A timeline  - Images of an Era: Preparing the Earth for the Restoration (June 1999 Ensign) Print this out and find pictures or graphics to paste on it as you learn about each event. We like to use Homeschool in the Woods Timeline Figures. They are so well drawn! Or you can use these images I collected from Clipart ETC.

Articles Describing the Timeline in Greater Detail
What Happened to Christ's Church - (from the New Era) read this first to set the stage for why there needed to be a reformation and restoration in the first place.
What Had to Happen - (from the New Era) shorter version for younger children
Seventeen Centuries of Christianity - (from the Ensign) good reading for adults and teens
The Tapestry of God's Hand - Elder M. Russel Ballard
Prelude to the Restoration - Church History in the Fulness of Times, chapter one

The King James Version of the Bible
The Blessing of Scripture - Elder D. Todd Christofferson
The Miracle of the Holy Bible - Elder M. Russell Ballard
400 Years of the King James Bible - August 2011 Ensign article describing the people, places, and events involved in the process - complete with many pictures! It would be great is you still had this copy of the Ensign.
Bible, English - The Bible Dictionary's brief explanation
Timeline of the English Bible Project - Free from Homeschool in the Woods. Create a nice timeline booklet. Has images you can use for the big timeline mentioned earlier!
How the Bible Came to Be - a series of articles published in the Ensign during 1982
watch this Mormon Messages video

John Wycliffe and William Tyndale Many of the article listed under the King James Bible speak of these two men. A Bible! A Bible! - Jan 1987 Ensign Martin Luther Martin Luther – Defender of Justice and Seeker of Truth - October 1984 Friend How Bowling Began – Feb 1975 Friend - A fun little side tidbit of knowledge! Our Heritage of Hymns – Nov 1975 New Era Lutheranism - October 1971 Ensign To round out your study plan on watching Fires of Faith.
Fires of Faith is a three part documentary that traces the history of the King James Version of the Bible. It covers many of the early reformers on up to the printing of the Bible. Click the links below to watch them online:

Yearning for the Word 
Martyrs For A Book
The King James Bible

This collection of resources is heavy on reading. It is great for scholars aged 12 and older. There is also much that can be used with younger children, especially if you prepare ahead of time. Or these articles can be used as family read alouds for the month.
Montserrat enjoys classical music, playing the piano, reading biographies, sewing, and playing a good game of Scrabble. She thinks spending time with her family is truly heaven on earth. You can follow her family's varied adventures at Chocolate on my Cranium.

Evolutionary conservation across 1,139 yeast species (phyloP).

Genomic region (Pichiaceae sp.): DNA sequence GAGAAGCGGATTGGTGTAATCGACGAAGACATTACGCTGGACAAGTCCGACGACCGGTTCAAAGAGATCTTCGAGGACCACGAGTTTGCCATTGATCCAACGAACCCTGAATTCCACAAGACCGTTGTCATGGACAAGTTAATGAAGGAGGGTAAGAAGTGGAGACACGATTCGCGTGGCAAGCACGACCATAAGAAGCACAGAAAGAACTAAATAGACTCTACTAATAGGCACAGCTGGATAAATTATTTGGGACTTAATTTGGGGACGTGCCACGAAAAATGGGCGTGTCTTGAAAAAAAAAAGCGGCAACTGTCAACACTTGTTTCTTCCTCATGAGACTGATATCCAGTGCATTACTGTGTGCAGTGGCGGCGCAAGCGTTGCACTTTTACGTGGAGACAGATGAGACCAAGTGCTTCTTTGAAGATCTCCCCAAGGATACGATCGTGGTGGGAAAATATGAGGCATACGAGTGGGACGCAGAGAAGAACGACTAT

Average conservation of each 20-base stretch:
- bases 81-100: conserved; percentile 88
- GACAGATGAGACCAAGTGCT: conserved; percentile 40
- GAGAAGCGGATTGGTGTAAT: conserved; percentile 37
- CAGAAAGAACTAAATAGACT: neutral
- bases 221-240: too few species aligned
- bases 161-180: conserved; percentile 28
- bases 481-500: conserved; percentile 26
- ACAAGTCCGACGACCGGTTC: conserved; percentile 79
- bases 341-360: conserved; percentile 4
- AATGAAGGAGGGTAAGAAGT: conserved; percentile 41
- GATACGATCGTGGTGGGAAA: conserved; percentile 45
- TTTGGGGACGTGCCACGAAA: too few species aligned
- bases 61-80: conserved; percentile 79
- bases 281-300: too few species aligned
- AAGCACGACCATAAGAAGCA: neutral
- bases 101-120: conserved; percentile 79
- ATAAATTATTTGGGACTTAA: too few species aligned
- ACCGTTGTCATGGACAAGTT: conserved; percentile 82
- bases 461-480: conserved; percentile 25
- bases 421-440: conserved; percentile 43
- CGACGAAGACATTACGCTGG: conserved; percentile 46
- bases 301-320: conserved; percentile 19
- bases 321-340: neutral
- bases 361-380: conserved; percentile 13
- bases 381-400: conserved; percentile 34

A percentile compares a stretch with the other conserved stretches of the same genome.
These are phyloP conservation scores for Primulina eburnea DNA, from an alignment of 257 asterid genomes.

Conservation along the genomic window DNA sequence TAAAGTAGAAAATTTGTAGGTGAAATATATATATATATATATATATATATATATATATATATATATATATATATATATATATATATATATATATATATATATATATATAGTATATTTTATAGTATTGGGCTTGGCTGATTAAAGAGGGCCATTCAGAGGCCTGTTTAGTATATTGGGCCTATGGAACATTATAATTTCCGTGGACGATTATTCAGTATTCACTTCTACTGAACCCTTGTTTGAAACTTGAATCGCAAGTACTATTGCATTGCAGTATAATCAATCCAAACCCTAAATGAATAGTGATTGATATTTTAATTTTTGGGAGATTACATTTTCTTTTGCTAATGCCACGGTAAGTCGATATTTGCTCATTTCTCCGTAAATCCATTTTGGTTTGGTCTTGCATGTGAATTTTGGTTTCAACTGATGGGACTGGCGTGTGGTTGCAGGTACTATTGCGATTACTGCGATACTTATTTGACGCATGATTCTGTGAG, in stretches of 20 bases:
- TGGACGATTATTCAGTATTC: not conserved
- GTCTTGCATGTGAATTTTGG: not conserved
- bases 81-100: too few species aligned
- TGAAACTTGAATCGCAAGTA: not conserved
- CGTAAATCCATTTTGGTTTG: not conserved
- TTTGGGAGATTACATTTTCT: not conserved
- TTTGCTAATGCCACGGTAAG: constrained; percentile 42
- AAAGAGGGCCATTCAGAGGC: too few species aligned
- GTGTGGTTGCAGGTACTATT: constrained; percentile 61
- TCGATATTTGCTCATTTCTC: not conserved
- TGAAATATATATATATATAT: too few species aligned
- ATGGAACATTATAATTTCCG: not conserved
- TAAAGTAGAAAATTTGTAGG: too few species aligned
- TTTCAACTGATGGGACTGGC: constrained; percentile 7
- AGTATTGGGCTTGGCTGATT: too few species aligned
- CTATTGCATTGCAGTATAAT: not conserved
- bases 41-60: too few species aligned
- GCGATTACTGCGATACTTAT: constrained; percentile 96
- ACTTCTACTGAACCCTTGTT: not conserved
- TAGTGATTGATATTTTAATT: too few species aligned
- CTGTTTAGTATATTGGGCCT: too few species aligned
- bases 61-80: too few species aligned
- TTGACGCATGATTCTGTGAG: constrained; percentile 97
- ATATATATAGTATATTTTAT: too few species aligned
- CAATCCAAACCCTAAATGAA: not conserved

7 comments - Add a comment below -:

JRoberts said...

Wow! What an excellent list of links. Thanks Montserrat!

My dh often quotes M Luther when he said that, "There is no constituded religion upon the face of this earth with authority to perform ordinances thereof, and there shall not be, and will not be, until the day that the Lord Jesus Christ comes again and establishes his religion to this earth." (from 1950 Ensign...gotta find a month...)

Isn't it remarkable how the Lord moves upon those he has put into place and prepares a way for us?! I am constantly amazed at the inspiration and blessings he has given us. (and right now we are celebrating Thanksgiving here in Canada, so it comes at a special time)

Dana ♥ said...

Thanks for this excellent list of resources! I have a book on William Tyndale and love history. This is great!

Abby said...

What a wonderful list of resources, thank you so much for compiling and sharing them. My kiddos are still little, but I am going to use this as a starting point for me!

Mama Rachel said...

Montserrat, you outdid yourself! WOW!!! This is WONDERFUL! Now I can't wait to study the Reformation with my kids this month. I so appreciate all the hard work you did to share this with us!!!

Big hugs,

Richelle said...

A talk that I had a tape of on my mission that I really like about the reformation/restoration is Why 1820. I just found a link to the PDF: http://www.colterreed.com/spokenwrit/media/Why%201820.pdf

And the audio: http://spokenwrit.blogspot.com/2009/10/restoration-of-church.html

Marcina said...

Thank you for sharing! You have compiled a wonderful list of resources, I am going to use these with my children too!

Emily said...

Heck, I'm all for celebrating the Reformation over Halloween!